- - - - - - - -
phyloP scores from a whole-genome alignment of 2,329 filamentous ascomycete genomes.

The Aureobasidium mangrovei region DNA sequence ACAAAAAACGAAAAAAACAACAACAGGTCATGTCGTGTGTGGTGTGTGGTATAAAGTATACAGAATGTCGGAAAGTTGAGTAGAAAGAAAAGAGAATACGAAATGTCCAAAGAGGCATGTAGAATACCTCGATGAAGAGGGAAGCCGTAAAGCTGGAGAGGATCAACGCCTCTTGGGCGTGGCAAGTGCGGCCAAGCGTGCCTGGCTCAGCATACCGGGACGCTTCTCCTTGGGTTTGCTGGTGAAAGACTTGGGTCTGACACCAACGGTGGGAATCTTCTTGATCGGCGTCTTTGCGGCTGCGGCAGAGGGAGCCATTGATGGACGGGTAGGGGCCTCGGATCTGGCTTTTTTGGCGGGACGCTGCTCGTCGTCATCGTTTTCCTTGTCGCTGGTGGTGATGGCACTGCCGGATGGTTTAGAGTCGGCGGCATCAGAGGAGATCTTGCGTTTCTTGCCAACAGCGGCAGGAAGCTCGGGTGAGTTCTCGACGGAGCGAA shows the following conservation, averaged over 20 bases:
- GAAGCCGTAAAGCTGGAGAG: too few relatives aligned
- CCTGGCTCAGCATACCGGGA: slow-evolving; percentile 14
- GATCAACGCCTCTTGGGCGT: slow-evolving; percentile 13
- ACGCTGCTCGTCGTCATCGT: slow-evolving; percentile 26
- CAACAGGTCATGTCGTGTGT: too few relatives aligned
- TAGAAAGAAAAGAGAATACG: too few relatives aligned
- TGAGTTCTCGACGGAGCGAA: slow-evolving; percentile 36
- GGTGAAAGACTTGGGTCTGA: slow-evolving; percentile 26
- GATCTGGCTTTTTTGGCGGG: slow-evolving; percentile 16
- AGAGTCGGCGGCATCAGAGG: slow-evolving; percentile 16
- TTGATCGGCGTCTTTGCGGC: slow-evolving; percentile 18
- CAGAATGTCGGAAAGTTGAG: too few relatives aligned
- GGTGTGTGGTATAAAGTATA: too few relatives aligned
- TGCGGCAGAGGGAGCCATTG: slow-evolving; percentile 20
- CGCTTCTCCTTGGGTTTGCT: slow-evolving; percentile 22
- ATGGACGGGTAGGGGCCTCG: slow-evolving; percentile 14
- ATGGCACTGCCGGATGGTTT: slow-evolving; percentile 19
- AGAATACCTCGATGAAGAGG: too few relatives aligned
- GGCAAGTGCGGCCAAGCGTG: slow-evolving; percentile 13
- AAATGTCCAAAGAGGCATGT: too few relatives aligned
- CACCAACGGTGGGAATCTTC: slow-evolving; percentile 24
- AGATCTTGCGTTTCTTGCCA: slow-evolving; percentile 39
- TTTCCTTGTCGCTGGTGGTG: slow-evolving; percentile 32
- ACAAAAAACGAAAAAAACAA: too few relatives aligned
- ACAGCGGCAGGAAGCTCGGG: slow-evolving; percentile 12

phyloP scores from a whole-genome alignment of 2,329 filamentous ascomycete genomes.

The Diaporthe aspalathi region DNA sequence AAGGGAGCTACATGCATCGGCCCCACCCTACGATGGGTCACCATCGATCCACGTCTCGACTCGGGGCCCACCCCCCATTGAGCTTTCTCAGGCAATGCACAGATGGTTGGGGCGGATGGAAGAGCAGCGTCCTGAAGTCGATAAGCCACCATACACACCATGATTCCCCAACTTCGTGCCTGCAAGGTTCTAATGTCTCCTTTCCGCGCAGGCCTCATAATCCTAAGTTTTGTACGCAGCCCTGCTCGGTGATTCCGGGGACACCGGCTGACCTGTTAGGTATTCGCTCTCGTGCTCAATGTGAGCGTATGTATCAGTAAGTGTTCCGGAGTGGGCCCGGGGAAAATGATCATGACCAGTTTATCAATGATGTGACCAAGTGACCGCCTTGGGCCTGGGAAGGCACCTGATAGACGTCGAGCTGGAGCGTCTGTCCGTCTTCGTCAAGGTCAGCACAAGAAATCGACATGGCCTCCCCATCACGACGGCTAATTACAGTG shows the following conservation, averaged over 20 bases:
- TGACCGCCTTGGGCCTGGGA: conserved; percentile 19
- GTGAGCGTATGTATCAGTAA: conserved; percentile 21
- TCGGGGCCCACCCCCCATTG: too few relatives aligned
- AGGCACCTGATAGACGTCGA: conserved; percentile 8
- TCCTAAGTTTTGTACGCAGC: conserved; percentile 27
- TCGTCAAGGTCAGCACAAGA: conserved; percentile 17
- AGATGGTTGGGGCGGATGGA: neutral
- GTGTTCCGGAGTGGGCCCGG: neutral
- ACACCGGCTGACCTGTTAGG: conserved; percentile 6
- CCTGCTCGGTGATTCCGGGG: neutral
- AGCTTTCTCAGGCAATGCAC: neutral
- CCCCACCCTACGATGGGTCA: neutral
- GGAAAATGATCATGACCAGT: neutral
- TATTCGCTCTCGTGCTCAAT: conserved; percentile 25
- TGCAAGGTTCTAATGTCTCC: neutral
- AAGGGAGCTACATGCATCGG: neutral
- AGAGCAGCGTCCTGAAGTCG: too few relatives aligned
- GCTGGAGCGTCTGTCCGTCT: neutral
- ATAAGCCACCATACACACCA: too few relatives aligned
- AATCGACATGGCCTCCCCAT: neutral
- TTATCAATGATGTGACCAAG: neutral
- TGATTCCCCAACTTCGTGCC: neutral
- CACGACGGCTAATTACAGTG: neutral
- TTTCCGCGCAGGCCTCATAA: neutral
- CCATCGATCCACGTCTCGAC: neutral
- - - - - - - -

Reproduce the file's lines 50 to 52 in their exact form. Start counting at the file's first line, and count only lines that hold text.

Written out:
- TTATCAATGATGTGACCAAG: neutral
- TGATTCCCCAACTTCGTGCC: neutral
- CACGACGGCTAATTACAGTG: neutral